The Interesting Narrative of the Life of Olaudah Equiano
The Interesting Narrative of the Life of Olaudah Equiano was a key work of nineteenth-century slave narrative autobiography. Written and published by Equiano, a former slave, it became a prototype for the narratives that followed. Kidnapped in Africa as a child, Equiano was transported to the Caribbean and then to Virginia, bought by a Quaker shipowner, and placed in service at sea. Aboard various American and British ships, he sailed throughout the world, and he continued to do so after having purchased his freedom in 1766. Once settled in London, he fought tirelessly to end slavery.
This edition of Equiano’s Narrative places the text in the center of abolitionist activity in the late eighteenth century. Equiano knew many of the leading abolitionist figures of his time, and this edition allows readers to trace the common ideas and cross-influences in the works of the political and literary figures who fought for the end of slavery in America and England. The original 1789 text of the narrative has been used for the Broadview edition with Equiano’s subsequent emendations included in the appendices.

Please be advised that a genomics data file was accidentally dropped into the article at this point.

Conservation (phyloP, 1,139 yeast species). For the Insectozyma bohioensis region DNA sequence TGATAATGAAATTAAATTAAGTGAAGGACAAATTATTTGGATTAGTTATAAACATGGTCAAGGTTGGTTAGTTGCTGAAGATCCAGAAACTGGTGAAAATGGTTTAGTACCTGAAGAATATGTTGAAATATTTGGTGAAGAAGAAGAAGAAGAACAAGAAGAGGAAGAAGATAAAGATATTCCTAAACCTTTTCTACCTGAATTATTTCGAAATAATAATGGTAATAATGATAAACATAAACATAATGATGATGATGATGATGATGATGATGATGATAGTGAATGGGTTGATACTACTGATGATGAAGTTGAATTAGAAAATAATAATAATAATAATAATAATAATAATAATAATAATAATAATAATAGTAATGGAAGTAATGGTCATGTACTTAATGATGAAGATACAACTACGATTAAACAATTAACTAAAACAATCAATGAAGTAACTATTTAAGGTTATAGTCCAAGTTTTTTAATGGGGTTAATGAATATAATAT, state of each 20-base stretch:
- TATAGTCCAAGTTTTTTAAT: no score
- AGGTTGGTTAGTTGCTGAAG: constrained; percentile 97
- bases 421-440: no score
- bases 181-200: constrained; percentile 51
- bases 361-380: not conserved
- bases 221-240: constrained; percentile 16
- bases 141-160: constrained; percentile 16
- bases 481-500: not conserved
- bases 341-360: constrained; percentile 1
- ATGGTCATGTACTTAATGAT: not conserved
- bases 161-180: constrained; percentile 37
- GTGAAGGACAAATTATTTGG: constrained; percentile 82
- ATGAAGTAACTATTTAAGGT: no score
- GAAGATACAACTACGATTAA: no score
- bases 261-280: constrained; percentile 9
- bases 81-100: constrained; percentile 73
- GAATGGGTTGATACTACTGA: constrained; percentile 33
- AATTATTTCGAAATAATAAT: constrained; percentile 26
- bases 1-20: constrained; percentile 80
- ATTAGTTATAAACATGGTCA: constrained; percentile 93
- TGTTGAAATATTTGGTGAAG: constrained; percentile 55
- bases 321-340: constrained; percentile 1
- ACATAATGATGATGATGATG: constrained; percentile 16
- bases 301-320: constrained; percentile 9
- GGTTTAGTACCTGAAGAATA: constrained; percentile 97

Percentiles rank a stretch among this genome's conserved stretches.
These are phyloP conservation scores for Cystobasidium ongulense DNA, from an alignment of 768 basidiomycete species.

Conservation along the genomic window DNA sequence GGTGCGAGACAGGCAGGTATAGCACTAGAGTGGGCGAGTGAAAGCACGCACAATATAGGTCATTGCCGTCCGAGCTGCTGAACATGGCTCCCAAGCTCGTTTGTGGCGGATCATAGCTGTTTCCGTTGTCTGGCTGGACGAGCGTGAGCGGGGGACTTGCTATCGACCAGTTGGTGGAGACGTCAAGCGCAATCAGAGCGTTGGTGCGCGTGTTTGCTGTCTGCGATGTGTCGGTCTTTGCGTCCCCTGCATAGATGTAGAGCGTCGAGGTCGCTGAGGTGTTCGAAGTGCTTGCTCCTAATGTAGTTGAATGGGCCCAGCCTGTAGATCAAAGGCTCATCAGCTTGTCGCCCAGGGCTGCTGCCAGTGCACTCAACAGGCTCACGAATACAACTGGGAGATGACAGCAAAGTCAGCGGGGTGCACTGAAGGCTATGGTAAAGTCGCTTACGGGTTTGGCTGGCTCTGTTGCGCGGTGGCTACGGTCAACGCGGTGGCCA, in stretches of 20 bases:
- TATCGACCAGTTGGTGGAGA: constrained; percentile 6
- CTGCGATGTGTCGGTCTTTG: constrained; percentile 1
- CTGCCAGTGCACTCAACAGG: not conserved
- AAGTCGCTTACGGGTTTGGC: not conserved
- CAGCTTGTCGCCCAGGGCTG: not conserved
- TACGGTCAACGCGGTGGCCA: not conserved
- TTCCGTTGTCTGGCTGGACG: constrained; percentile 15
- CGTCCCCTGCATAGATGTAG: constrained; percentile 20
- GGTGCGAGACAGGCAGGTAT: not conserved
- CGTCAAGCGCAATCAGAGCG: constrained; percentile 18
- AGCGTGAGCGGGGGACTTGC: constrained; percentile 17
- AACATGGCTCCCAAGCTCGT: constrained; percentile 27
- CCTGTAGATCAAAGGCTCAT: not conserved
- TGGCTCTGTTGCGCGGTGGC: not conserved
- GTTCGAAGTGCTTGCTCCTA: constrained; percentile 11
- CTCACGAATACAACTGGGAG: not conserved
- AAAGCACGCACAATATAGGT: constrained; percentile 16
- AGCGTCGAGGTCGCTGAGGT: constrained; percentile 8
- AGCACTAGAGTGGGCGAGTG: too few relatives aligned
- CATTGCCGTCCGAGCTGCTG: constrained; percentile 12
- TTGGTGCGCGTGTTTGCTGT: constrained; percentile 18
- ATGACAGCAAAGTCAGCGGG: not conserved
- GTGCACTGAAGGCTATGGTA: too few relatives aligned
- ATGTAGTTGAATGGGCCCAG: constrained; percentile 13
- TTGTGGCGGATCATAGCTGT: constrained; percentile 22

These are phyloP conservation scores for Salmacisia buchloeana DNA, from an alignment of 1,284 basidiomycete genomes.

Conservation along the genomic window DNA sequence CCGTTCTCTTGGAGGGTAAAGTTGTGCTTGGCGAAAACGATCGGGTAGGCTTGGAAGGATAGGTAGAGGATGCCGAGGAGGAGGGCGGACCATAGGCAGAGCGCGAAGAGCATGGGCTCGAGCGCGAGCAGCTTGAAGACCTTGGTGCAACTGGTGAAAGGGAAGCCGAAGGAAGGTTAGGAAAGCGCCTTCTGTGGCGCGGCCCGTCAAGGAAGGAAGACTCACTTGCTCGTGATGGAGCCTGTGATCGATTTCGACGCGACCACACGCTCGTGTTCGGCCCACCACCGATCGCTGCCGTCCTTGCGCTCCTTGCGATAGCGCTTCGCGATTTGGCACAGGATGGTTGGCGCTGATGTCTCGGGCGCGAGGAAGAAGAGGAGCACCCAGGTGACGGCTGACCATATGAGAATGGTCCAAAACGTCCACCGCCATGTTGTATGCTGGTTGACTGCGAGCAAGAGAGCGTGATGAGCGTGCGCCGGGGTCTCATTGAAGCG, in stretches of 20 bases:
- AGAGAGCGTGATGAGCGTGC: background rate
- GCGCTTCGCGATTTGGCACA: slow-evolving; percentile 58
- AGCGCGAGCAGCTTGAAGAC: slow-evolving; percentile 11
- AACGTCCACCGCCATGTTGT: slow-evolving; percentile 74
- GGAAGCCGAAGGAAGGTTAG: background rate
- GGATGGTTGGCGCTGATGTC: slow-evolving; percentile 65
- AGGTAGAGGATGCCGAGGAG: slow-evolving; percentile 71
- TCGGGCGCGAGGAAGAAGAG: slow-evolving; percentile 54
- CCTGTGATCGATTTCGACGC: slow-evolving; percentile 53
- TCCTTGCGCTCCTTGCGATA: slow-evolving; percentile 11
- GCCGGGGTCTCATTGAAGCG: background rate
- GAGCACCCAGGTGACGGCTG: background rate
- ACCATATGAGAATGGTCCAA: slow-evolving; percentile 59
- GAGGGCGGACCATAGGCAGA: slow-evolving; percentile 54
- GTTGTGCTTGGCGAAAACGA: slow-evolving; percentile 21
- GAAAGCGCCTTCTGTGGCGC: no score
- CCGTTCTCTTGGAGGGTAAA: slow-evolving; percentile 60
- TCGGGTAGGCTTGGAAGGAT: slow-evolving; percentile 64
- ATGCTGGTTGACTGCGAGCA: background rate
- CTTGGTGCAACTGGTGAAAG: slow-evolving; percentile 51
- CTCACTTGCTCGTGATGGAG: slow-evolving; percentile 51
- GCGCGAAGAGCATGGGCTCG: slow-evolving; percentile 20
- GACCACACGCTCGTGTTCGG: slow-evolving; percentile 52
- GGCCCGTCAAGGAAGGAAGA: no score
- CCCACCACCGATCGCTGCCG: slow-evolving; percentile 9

The authors account of his country their manners
Picking up eleven miserable men at sea in returning
Letters and Reviews
Writings of the First Abolitionist Movement
Quobna Ottobah Cugoano Thoughts and Sentiments on
Benjamin Franklin On the Slave Trade 1790
David Hume Of National Characters 175354
Malachy Postlethwayt Britains Commercial Interest Explained
Benjamin Rush A Vindication of the Address to the Inhabitants
James Tobin Cursory Remarks upon the Reverend Mr Ramsays
William Wilberforce The Speech of William Wilberforce